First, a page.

Not sure how to start a family memoir?
How and where to start a family memoir?
As you can see in the five examples below, it’s quite common to begin with you, the author. To lead off with an “I” or “me” or “my” statement that places you squarely within the action and defines what the book is about – you and your relationship to the family.
See how these authors have worked themselves into their family memoirs, right from the start.
1. Start a family memoir with an object that holds memories
John McCain, Faith of My Fathers: A Family Memoir (2016) – a New York Times bestseller
I have a picture I prize of my grandfather and father, John Sidney McCain Senior and Junior, taken on the bridge of a submarine tender, the USS Proteus, in Tokyo Bay a few hours after the Second World War had ended. They had just finished meeting privately in one of the ship’s small staterooms and were about to depart for separate destinations. They would ever see each other again.
Despite the weariness that lined their faces, you can see they were relieved to be in each other’s company again. My grandfather loved his children. And my father admired my grandfather above all others. My mother, to whom my father was devoted, had once asked him if he loved his father more than he loved her. He replied simply, “Yes, I do.”
2. Start a family memoir with your education, in a far away place
Khizr Kahn, An American Family: A Memoir of Hope and Sacrifice (2017)
I carried a sheaf of papers almost as thick as my hand to the third floor of my dorm on New Campus, just across the canal from the academic buildings. My room was small and sparse, just a metal desk with a matching chair and a small electric fan to blow away a little of the Pakistani heat. It suited me. My clothes were tucked neatly into a closet, and my bed was a cotton mattress on the floor. There had been an iron bed frame, but it was too short for me, so out it went. Sleeping on the floor was better for my back, anyway.
3. Start a family memoir by describing something that sets you and your family apart
D. Vance, Hillbilly Elegy: A Memoir of Family and Culture (2016) – a New York Times #1 bestseller
Like most small children, I learned my home address so that if I got lost, I could tell a grown-up where to take me. In kindergarten, when the teacher asked me where I lived, I could recite the address without skipping a beat, even though my mother changed addressed frequently, for reasons I never understood as a child. Still, I always distinguished “my address” from “my home.” My address was where I spent most of my time with my mother and sister, wherever that might be. But my home never changed: my great-grandmother’s house, in the holler, in Jackson, Kentucky.
4. Start a family memoir with a recitation of family facts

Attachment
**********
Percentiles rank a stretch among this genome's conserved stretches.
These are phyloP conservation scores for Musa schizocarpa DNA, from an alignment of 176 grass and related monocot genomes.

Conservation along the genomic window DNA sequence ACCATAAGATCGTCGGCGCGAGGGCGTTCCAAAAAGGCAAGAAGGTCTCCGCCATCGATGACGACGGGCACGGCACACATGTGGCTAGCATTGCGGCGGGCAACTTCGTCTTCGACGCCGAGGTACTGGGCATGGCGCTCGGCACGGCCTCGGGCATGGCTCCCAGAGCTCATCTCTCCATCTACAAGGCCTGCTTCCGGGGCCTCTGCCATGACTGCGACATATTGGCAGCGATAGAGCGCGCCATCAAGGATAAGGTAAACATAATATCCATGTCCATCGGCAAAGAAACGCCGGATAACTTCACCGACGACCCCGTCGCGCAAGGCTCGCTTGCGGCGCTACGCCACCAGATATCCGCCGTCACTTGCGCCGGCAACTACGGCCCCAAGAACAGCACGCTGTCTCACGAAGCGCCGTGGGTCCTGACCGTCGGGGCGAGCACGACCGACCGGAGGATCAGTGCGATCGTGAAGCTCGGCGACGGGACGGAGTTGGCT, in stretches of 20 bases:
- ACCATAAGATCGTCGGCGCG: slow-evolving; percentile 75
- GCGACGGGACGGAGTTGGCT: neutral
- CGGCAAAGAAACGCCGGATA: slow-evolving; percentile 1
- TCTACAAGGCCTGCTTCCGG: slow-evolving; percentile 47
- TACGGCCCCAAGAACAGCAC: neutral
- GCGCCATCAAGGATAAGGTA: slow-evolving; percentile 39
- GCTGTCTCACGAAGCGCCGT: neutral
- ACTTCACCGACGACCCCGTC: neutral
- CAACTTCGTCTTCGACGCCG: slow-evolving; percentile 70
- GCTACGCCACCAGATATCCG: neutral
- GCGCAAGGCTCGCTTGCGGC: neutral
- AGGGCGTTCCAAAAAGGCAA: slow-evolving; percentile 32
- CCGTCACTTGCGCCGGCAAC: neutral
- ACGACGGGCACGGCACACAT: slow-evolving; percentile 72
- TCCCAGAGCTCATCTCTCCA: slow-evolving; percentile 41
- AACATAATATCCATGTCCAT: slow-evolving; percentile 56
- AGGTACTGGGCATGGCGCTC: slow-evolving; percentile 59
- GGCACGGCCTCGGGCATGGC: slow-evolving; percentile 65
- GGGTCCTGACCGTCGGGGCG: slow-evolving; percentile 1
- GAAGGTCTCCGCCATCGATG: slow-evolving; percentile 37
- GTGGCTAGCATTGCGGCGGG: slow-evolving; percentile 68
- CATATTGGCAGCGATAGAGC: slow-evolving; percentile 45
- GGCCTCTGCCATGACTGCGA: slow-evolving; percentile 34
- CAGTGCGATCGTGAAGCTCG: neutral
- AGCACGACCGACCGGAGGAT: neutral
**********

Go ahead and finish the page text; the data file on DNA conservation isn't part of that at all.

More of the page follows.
Charles Bronfman, Distilled: A Memoir of Family, Seagram, Baseball, and Philanthropy (2017)
I was the fourth of four, with all that goes with that. Each of us, the children of Sam and Saidye Bronfman, were two years apart in age. Minda was born in 1925, Phyllis in 1927, Edgar in 1929, and me in 1931. My parents wanted me to be born on June 20, the same day Edgar was born and the same day as their wedding anniversary. Phyllis says they went for a ride on a bumpy road to try to induce my arrival, but I was stubborn and didn’t make an appearance until a week later. She chuckles that I was kind of a “squabby, long kid…like a chicken.” Whether it was the poultry look or not, I was most certainly the overprotected youngest of the family, something of a toy for the others. Phyllis says I was an adorable little kid with blond hair, and crossed-eyed, which meant I wore glasses with one lens frosted.
5. Start a family memoir by touching upon the thing that loomed so very large in your family’s life
Flora Miller Biddle, The Whitney Women and the Museum They Made: A Family Memoir (2017)
Ever since I can remember, the Museum hovered at the edges of my consciousness.
At first, like New York, the Museum was another faraway place to which my parents would disappear for weeks at a time to see “Mama,” my mother’s mother, Gertrude Vanderbilt Whitney. “Mummy needs to see her mummy, too, just like you do,” my nurses would say. “She’ll be back soon.” Small comfort. She was surely too old to need a mummy.
The image of the Museum grew as I did. Much later, in the ‘50s, it came to symbolize a completely different way of life from mine.
Now that you’ve seen how to start a family memoir…
As you can see, there is no standard approach to beginning a family memoir. The best opening for your story will depend on your tone and theme, how familiar the readers are with your family, the point you’re making, and other factors.
For more on how to begin a memoir in general, see our “How to Start a Memoir.”
You can also see examples of how specific types of memoirs are started in these blogs: